Let's get to the code

How to integrate MoSKito into your code and your environment

Welcome to the integration reference page. This page will provide you with integration option for different type of applications, integration via AOP which is suitable for almost everyone, CDI - for JEE Containers, Spring for ... yes Spring, and also some other integration option. We will round this up with the integration manual for the MoSKito Inspect Web Application.

If you prefer step by step integration instructions, we recommend you to visit our blog series: The complete MoSKito integration guide: step by step.

AOP

One of the easiest way to integrate MoSKito into your code is to use AOP with AspectJ. You need three steps:

<properties>
    <moskito.version>2.5.5</moskito.version>
</properties>
<dependency>
    <groupId>net.anotheria</groupId>
    <artifactId>moskito-core</artifactId>
    <version>${moskito.version}</version>
</dependency>
<dependency>
    <groupId>net.anotheria</groupId>
    <artifactId>moskito-aop</artifactId>
    <version>${moskito.version}</version>
</dependency>
<plugins>
    <plugin>
        <groupId>org.codehaus.mojo</groupId>
        <artifactId>aspectj-maven-plugin</artifactId>
        <version>1.4</version>
        <configuration>
            <aspectLibraries>
                <aspectLibrary>
                    <groupId>net.anotheria</groupId>
                    <artifactId>moskito-aop</artifactId>
                </aspectLibrary>
            </aspectLibraries>
            <source>1.6</source>
            <target>1.6</target>
        </configuration>
        <executions>
            <execution>
                <goals>
                    <goal>compile</goal>
                </goals>
            </execution>
        </executions>
    </plugin>
</plugins>
//simply add @Monitor to any class you want to monitor
@Monitor
public class MonitoredClass {
    public void firstMethod() {
        //do something
    }

    public void secondMethod() {
        //do something else
    }

//you can also exclude methods from monitoring:
    @DontMonitor
    public void doNotMonitorMe() {

    }

//or you can just monitor one or multiple methods:
public class ClassWithMonitoredMethod {
    @Monitor
    public void firstMethod() {
        //do something
    }

Check out MoSKito examples, AOP Module on GitHub and Guide on Annotations for more information.

CDI (JBoss, Glassfish)

If you want to use MoSKito in JEE Environment or simply in context of JSR-299, MoSKito CDI support is the way to go.

<properties>
    <moskito.version>2.5.5</moskito.version>
</properties>
<dependency>
    <groupId>net.anotheria</groupId>
    <artifactId>moskito-core</artifactId>
    <version>${moskito.version}</version>
</dependency>
<dependency>
    <groupId>net.anotheria</groupId>
    <artifactId>moskito-cdi</artifactId>
    <version>${moskito.version}</version>
</dependency>
//simply add @Monitor to any CDI managed bean
@Monitor
public class MonitoredClass {
    public void firstMethod(){
        //do something
    }

    public void secondMethod(){
        //do something else
    }

//you can also exclude methods from monitoring:
    @DontMonitor
    public void doNotMonitorMe(){

    }

//or you can just monitor one or multiple methods:
public class ClassWithMonitoredMethod {
    @Monitor
    public void firstMethod(){
        //do something
}
<beans xmlns="http://java.sun.com/xml/ns/javaee" xmlns:xsi="http://www.w3.org/2001/XMLSchema-instance"
    xsi:schemaLocation="
    http://java.sun.com/xml/ns/javaee
    http://java.sun.com/xml/ns/javaee/beans_1_0.xsd">
    <interceptors>
        <class>net.anotheria.moskito.integration.cdi.CountInterceptor</class>
        <class>net.anotheria.moskito.integration.cdi.CallInterceptor</class>

        <!-- add those to be able to mark a category or subsystem -->
        <class>net.anotheria.moskito.integration.cdi.WebCallInterceptor<class>
        <class>net.anotheria.moskito.integration.cdi.ServiceCallInterceptor</class>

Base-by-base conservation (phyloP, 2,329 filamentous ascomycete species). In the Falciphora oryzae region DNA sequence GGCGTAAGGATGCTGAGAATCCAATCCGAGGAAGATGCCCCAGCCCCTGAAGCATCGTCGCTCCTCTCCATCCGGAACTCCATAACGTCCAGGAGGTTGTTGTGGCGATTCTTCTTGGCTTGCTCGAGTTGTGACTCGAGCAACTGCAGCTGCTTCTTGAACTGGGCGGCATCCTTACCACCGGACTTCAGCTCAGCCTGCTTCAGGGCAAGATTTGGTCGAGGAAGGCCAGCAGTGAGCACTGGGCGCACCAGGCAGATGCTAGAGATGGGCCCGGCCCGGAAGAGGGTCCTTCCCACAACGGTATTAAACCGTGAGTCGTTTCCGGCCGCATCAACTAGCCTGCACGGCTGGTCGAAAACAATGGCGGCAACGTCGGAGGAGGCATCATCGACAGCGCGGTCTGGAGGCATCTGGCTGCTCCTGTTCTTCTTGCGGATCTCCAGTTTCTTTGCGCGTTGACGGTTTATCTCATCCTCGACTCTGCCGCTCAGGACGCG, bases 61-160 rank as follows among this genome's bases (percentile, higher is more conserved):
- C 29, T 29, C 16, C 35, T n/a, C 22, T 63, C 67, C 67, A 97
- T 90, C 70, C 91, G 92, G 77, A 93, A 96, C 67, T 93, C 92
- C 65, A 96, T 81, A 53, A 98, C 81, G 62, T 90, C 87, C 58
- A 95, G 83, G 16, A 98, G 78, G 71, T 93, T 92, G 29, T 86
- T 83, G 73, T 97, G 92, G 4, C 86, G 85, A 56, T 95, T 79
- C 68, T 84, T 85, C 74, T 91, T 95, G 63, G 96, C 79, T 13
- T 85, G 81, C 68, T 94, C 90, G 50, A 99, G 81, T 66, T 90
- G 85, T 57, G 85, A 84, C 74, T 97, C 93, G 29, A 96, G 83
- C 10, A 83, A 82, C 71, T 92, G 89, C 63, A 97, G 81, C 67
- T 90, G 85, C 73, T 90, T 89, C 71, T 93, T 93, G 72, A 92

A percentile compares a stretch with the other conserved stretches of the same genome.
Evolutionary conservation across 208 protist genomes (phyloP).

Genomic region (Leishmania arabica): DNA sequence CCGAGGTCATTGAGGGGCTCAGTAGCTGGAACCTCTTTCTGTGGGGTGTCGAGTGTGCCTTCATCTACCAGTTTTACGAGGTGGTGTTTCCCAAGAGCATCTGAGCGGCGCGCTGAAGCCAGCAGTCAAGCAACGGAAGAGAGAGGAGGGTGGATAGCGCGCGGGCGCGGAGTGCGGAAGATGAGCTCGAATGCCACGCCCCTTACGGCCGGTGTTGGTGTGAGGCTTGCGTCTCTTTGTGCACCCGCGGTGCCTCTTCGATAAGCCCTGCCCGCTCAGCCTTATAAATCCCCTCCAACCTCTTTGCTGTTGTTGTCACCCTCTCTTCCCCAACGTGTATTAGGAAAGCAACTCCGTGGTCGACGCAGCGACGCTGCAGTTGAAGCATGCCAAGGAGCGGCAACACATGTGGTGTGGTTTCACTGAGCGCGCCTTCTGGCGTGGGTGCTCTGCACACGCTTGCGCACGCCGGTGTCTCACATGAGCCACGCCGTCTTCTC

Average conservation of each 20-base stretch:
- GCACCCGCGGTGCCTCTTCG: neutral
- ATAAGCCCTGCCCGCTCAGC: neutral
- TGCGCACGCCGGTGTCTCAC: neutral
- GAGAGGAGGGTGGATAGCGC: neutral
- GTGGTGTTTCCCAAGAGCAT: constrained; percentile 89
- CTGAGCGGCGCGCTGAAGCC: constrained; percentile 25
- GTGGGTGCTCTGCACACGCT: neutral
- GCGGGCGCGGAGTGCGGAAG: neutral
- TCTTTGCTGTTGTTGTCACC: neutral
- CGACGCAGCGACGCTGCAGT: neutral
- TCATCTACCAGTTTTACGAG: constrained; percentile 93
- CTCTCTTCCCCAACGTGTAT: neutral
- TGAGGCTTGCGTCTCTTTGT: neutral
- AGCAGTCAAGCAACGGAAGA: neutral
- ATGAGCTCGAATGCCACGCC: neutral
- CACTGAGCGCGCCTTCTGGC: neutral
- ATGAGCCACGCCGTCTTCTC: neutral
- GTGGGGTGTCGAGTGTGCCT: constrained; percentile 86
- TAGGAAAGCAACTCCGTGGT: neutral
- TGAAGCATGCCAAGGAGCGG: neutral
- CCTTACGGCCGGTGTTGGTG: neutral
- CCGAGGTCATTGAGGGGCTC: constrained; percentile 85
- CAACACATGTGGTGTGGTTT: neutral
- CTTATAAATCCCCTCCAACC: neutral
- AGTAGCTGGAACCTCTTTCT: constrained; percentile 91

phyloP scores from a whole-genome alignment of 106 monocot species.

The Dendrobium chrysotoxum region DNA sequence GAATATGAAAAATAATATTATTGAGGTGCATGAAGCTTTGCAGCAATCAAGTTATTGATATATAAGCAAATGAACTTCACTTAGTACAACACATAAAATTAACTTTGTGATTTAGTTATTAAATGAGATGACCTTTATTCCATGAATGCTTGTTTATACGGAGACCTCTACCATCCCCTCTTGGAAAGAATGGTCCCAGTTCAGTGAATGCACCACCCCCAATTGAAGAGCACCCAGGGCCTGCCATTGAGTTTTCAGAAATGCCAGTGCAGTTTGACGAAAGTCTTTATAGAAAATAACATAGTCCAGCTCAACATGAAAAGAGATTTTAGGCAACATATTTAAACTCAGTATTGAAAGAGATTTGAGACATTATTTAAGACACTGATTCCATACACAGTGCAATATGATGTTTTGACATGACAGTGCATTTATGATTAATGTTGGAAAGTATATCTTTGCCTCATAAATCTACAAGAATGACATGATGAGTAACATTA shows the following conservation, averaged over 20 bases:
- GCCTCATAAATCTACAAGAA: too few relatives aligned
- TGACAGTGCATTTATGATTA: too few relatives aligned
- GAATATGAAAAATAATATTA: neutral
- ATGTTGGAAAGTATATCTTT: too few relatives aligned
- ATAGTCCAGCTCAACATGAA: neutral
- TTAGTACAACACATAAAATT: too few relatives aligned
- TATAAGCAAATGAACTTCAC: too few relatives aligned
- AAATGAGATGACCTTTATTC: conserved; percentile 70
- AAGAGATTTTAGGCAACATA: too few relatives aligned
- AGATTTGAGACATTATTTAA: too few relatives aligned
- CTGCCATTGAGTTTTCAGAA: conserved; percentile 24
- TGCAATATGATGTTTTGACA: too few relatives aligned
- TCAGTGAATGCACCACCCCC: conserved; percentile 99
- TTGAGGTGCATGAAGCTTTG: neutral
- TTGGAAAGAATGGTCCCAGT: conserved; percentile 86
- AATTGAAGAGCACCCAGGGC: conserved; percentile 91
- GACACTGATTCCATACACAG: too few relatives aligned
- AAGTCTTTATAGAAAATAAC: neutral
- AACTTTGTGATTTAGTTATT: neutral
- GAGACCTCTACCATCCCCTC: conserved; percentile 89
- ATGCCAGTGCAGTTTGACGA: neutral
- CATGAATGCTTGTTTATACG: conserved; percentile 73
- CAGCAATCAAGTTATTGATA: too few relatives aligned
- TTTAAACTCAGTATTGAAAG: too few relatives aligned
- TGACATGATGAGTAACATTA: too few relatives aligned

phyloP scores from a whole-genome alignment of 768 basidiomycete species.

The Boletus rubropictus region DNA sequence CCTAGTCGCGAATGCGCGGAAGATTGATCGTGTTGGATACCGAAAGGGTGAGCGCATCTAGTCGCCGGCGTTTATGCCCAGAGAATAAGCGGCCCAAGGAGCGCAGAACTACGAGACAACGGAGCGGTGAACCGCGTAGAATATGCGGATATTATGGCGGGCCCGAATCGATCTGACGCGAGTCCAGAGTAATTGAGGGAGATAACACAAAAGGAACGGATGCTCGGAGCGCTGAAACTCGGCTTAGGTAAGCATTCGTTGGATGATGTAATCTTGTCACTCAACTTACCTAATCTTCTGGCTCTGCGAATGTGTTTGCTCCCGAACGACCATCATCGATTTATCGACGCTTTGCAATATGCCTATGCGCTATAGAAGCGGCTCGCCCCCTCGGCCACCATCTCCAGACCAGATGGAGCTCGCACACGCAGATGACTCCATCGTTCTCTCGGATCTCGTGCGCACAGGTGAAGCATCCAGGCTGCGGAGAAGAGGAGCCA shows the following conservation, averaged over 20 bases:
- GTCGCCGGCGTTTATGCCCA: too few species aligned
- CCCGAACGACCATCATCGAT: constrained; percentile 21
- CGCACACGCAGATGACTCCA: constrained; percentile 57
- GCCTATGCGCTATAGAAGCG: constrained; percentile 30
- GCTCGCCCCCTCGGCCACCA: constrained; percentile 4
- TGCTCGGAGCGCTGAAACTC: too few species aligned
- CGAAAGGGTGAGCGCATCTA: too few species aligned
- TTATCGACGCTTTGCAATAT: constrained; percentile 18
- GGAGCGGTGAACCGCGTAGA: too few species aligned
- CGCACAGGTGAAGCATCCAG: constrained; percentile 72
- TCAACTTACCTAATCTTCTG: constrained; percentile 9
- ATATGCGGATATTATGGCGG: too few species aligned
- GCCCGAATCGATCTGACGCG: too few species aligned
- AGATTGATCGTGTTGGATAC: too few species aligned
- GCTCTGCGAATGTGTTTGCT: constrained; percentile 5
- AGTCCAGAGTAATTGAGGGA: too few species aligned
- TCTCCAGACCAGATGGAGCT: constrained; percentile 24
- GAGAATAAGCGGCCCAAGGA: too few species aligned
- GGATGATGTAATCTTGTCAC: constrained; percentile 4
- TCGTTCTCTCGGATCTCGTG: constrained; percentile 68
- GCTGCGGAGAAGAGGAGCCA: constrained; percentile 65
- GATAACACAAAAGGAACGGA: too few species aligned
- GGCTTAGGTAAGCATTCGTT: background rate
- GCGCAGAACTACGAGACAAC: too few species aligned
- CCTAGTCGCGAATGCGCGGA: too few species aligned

<class>net.anotheria.moskito.integration.cdi.DaoCallInterceptor</class>
    </interceptors>
</beans>

Check out MoSKito JBoss example project on GitHub and Guide on Annotations for more information.

Spring

There are two easy ways to integrate MoSKito into your spring application. First: use classic AOP straight away.

You can also use spring-aop to even spare the annotations. Check out MoSKito Spring AOP Example on how to create your spring aspects and declare beans. Example:

<!-- start AOP -->
<bean id="moskitoAspect" class="org.anotheria.moskitoexamples.spring2.SpringAspect"/>

<aop:config proxy-target-class="true">
    <aop:aspect ref="moskitoAspect" order="1">
        <aop:around method="doProfiling"
                    pointcut="org.anotheria.moskitoexamples.spring2.SpringAspect.aroundEveryMethod() and target(org.anotheria.moskitoexamples.spring2.b.BServiceImpl)"/>
    </aop:aspect>
    <aop:aspect ref="moskitoAspect" order="1">
        <aop:around method="doProfiling"
                    pointcut="org.anotheria.moskitoexamples.spring2.SpringAspect.aroundEveryMethod() and @within(net.anotheria.moskito.aop.annotation.Monitor)"/>
    </aop:aspect>

</aop:config>
<!-- end of AOP -->

Web

MoSKito comes with some juicy set of out-of-the-box web statistics. To include them in monitoring you simply have to add the jar to your dependencies (or put it into the WEB-INF/lib folder):

<dependency>
    <groupId>net.anotheria</groupId>
    <artifactId>moskito-webui</artifactId>
    <version>2.4.2</version>
</dependency>

If you don't have servlet 3.0 compliant container, you will have to add the filters either programmatically or to your web.xmlstrong>. It is pretty simple still:

<filter>
    <filter-name>RequestURIFilter</filter-name>
    <filter-class>net.anotheria.moskito.web.filters.RequestURIFilter</filter-class>
    <init-param>
        <param-name>limit</param-name>
        <param-value>100</param-value>
    </init-param>
</filter>
<filter-mapping>
    <filter-name>RequestURIFilter</filter-name>
    <url-pattern>/*</url-pattern>
</filter-mapping>
Check the MoSKito Web Fragment for the further examples and our web integration page for explanations on filters and listeners.

Ehcache

The ehcache integration guide will make his appearance shortly, however, in the meantime there is an ehcache integration example project on github.

Proxies

Java Runtime Proxies (java.lang.reflect.Proxy) was the first available way of MoSKito Integration back in 2007. The proxies are less convenient as aspect oriented monitoring but they have their positive sides:

  • They monitor interfaces, not implementations, meaning that you only monitor declared methods and public contracts.